Day 2 :
Oslo and Akershus University, Norway
Keynote: The value of user focused design, exemplified through a collaborative process for developing learning arenas
Time : 09:00AM to 09:30AM
Petter Øyan, professor of industrial design. Graduated from Hochschule für Gestaltung, Schwäbisch Gmünd, Germany 1981. More than 20 years of international, professional design experience as freelance design consultant and partner in a product design consultancy. Broad portfolio of product development projects, ranging from office workspaces to laboratory instruments, and from international enterprises to technology start-ups.
Industrial Design uses a wide range of tools and processes to explore and identify the behaviour, needs and wishes of the users of products and systems, and based on analysis of this information develop innovative solutions and products. Fast technological and societal development leads to faster changes in the development of workspaces and learning arenas. Working life and education becomes more global and consequently more competitive, or even collaborative. It is therefore necessary to understand the “user group” our students represent, and the work practices they bring with them from earlier education as well as the expectations they have for their futur e working world. Digital workspaces make a good case for experimenting with design processes. To get relevant information to feed into the development of our learning facilities, we have set up a series of projects where students in the role of designers are coached through a collaborative design process involving students, teachers and the university administration, as well as suppliers of technology and equipment. There are several models for the over-all design process as well as for the different phases of a project, suitable tools must be chosen according to the assignment, the framework and the task. The concepts and recommendations are lifted into our real development process, analysed and tested by prototyping, to give feedback on the quality of user interaction with objects and systems, physically and emotionally. I will present this process and analyse the value for our facility development.
University of Stuttgart, Germany
Keynote: Manufacturing engineering in thermal spray technologies by advanced robot systems and process kinematics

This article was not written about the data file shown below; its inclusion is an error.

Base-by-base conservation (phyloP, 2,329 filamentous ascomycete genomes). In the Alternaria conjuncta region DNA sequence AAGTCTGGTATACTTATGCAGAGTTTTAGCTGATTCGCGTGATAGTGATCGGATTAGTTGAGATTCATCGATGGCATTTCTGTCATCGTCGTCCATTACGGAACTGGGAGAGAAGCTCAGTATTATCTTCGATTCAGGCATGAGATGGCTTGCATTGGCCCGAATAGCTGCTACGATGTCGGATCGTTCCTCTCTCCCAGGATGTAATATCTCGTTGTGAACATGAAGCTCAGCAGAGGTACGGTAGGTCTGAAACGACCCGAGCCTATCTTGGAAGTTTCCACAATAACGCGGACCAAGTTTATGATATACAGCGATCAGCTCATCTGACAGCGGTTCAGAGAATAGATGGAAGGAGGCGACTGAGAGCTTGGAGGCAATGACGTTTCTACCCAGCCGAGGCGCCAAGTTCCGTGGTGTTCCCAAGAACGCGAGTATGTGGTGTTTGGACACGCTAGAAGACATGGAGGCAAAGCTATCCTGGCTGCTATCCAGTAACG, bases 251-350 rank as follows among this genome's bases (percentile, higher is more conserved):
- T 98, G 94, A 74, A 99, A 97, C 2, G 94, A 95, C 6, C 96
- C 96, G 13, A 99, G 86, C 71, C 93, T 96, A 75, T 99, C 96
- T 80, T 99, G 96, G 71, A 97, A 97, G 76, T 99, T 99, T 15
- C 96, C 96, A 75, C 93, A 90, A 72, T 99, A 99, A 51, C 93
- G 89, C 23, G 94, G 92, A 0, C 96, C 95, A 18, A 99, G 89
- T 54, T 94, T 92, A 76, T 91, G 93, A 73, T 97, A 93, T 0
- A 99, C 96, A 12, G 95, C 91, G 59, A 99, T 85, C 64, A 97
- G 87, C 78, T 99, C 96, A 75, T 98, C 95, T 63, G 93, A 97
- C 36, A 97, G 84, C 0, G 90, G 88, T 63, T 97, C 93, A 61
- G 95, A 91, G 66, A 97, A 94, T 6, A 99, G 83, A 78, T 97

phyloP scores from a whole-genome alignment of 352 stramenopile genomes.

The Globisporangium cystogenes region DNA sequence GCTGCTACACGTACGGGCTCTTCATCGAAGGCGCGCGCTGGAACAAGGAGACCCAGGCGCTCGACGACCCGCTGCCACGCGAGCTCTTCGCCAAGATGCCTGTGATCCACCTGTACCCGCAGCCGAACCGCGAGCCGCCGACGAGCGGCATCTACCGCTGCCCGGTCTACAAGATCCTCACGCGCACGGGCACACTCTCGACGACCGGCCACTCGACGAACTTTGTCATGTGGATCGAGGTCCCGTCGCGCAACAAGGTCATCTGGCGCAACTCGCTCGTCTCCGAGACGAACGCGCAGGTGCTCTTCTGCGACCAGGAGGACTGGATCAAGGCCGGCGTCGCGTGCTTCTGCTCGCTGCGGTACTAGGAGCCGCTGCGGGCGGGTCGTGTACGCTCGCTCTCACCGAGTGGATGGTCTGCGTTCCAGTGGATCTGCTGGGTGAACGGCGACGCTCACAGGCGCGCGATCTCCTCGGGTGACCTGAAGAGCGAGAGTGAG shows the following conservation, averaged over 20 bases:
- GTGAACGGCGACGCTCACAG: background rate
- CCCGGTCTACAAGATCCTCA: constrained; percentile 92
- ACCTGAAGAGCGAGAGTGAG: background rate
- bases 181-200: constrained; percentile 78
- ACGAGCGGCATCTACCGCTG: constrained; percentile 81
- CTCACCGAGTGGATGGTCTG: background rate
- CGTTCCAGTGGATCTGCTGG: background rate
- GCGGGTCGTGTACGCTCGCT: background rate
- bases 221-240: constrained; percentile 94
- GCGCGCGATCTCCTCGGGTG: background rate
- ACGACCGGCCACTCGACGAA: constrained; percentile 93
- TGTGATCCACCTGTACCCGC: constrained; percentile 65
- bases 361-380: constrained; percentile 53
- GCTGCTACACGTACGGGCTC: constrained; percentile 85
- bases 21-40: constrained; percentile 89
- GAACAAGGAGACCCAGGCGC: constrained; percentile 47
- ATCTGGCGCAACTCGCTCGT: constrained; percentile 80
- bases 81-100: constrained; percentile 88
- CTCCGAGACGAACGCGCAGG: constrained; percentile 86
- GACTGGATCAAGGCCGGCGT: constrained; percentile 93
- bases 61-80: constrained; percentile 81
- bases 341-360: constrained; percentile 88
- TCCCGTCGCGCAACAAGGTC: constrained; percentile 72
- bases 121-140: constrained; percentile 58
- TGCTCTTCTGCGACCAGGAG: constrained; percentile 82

Time : 9.30AM - 10.00AM
Prof. Gadow has completed his M.Sc. and PhD both in chemistry at the University of Karlsruhe (T. H.), Germany, now KIT. As assistant professor he was head of the ceramics and composites group at ICT, University of Karlsruhe. In his industrial career he was head R&D and general manager in world leading companies in technical ceramics, surface technologies and advanced mechanical engineering. Since 1995 he is full professor and managing diretor of IFKB, the institute of manufacturing technologies of ceramic components and composites at the University of Stuttgart, Germany. He managed various national and international projects in advanced cermics, surface and nano technologies. He is the acting dean of the faculty of mechanical, automotive and production engineering with 17 research institutes in Stuttgart. Furthermore he is managing director of New Materials Technologies at TTI GmbH, Stuttgart. He has published more than 700 papers in reviewed journals and more than 60 patents in the field of product development with new materials and manufacturing processes. He is serving as an editorial board member and peer reviewer of various scientific journals and visiting professor worldwide.
Plasma physics and material science have dominated academic research in thermal spray technologies in recent decades. Value adding by creation and manufacturing of competitive products with advanced coating technologies employed needs a state of the ar t approach in manufacturing engineering . Thinking in process chains and managing all steps of them with a focus on product performance, reliability and customer satisfaction is an indispensable methodology for modern manufacturing engineering with complex high technologies. Materials mechanics and the understanding of process induced residual stresses and their interaction with operational load stresses are further issues in product development of coatings and layer composite structures. Intensive heat and mass transfer up to supersonic conditions have a distinct influence on coating properti es. The same is true for the torch trajectories and robot kinematics programming with their influence on local resolution of these parameters and subsequently on the achievable dimensional tolerances and reproducibility in industrial processes.rnFor high process reproducibility and optimized coatin g quality in thermal spray applications on complex geometries, APS ( Atmospheric Plasma Spraying ), HVOF (High Velocity Oxygen Fuel) and further torches are guided b y advanced robot systems. The trajectory of the torch, the spray angle and the relative speed between torch and component are crucial factors which affect the coating microstructure and phase composition as well as the mechanical, th ermophysical and electrophysical properties and especially the residual stress distribution. Thus the requirement of high performance thermally sprayed coatings with narrow dimensional tolerances leads to challenges in the field of robot assisted handling, and software tools for efficient trajectory generation and robot programming are demanded. By appropriate data exchange, the automatically generated torch trajectory and speed profile can be integrated in FEM (Finite Element Method) models in order to analyze their influence on the heat and mass transfer during deposition.rnLast not least the process variants have to be matched to meet the best fit of functional requirements of the coating product in its specific application field. Modeling and simulation concepts are shown to demonstrate their potential and benefit for industrial product development. Case studies are introduced in the fields of new combustion e ngines, ship propulsion and nuclear power plant engineering.